Last spring, Greg Elliott was a freshman at Seton Hall University, Trevor Buckley was a freshman at St. Mary's College and Greg Kirby wasa junior at the University of Maryland-Baltimore County.
This spring, the Carroll County trio is the backbone of the UMBC baseball squad.
"We have a very close team, but the three of us have developed a special kind of relationship, all being from Carroll," Kirby said.
Before this year, none knew much about the others.
Kirby, a senior co-captain, had only heard of the younger Elliott and Buckley. The two sophomores played against one another a few times as youths but didn't have the opportunity in high school because Elliott went to Calvert Hall in Towson.
Now they are united, and each plays a significant role for Coach John Jancuska's UMBC team.
Kirby is one of twoseniors on a team dominated by sophomore and freshman talent. Along with his leadership, Kirby provides much of the offensive punch as the squad's designated hitter.
"He's capable of carrying us a few games at a time and has done so in the past," UMBC coach John Jancuska said. "When he's on, he hits the ball as hard as anybody."
The Westminster High graduate did just that Wednesday when he hit a grand slam in the bottom of the eighth against conference foe Towson State topull UMBC to within one at 9-8 before they won the game with two in the ninth.
"This is an incredibly big win for us," Kirby said, "Wehave a lot of young talent, and coming back to beat a good team likeTowson gives us a great deal of confidence."
After 29 games this season, Kirby, who also plays a little outfield, is batting .292 withtwo homers and 18 runs batted in. In his last 17 plate appearances, he has caught fire with nine hits.
"I'm just trying to hit the ball hard and doing whatever it takes to be a winner," he said.
Kirby's biggest assets may be his four years of varsity experience and theleadership he brings to the dugout. A fifth-year senior majoring in emergency health services, Kirby enjoys his role as captain.
"We are loaded with very young talent. I just try to keep the team up and motivated, teaching them what I've learned from past captains."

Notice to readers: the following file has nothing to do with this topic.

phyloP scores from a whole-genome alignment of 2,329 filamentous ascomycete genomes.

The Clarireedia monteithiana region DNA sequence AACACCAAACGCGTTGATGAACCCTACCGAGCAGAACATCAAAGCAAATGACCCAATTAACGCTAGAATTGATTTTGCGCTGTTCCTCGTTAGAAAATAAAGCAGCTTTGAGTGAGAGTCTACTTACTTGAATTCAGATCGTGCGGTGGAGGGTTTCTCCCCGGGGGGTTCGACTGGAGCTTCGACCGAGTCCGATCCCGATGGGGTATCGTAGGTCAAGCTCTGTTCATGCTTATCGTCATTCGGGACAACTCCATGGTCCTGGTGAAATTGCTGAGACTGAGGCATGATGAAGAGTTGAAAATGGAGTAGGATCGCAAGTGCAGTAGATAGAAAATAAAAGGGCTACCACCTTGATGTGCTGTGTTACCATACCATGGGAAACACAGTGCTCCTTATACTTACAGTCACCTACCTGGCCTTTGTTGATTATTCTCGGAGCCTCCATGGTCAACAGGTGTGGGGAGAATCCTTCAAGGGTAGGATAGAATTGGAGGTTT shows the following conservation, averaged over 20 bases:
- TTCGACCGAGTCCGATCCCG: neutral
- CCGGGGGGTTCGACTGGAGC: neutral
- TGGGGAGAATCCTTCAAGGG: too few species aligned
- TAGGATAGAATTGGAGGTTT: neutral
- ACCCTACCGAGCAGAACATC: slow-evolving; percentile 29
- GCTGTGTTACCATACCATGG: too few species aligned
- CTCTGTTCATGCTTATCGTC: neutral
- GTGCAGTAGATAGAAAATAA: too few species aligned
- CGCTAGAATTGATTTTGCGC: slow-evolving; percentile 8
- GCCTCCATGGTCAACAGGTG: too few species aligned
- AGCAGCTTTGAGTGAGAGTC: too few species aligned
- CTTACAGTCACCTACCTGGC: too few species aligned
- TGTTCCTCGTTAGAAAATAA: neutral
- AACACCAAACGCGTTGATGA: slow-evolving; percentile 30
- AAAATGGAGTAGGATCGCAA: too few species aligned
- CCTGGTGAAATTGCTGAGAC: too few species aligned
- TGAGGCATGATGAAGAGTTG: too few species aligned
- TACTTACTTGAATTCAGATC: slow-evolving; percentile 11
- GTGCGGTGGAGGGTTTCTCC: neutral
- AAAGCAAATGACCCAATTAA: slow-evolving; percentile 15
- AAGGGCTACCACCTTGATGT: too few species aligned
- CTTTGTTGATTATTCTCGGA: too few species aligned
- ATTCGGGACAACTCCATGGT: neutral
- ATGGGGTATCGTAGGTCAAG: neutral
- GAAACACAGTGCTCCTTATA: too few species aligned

After an unhappy freshman year at Seton Hall in New Jersey, New Windsor's Elliott is making things happen in his role as leadoff man for UMBC.
This season, the right fielder is hitting .417 with seven homers, 31 runs batted in, 36 runs scored and 10 stolen bases.
"I'd just like to keep getting on base and scoring some runs," Elliott said. "We should be doing a lot better. We're losing a lot of one-run games."
Jancuska recruited Elliott out of Calvert Hall when the latter decided to attend Seton Hall. When Elliott decided he wanted to transfer after his freshman year at Hall, Jancuska still needed a leadoff hitter and knew Elliott was the answer.
"Academically, we had whathe wanted (bio-psychology), and it was a perfect match," Jancuska said. "He's the fastest kid we've ever had getting down the baseline, and he also has power. (Defensively), he has a strong arm and the speed to catch up with a lot of balls."
Last year, Hampstead's Trevor Buckley was playing basketball for St. Mary's College, an NCAA Division III school in Southern Maryland. A two-sport athlete at North Carroll, he now finds himself a key contributor on the UMBC pitching staff.
"I always wanted to play Division I baseball," Buckley said, "I was just aiming to get in some innings in some conference game out of the bullpen and work my way into the rotation."
Injuries to twoexperienced starters made room for Buckley to gain a spot in the starting rotation a bit earlier than expected, and he has responded well. In 10 appearances, he has a 3-2 record with two saves and two complete games.
"He has pitched great as a first-year player at this level and has kept us in every game. He has a good fastball.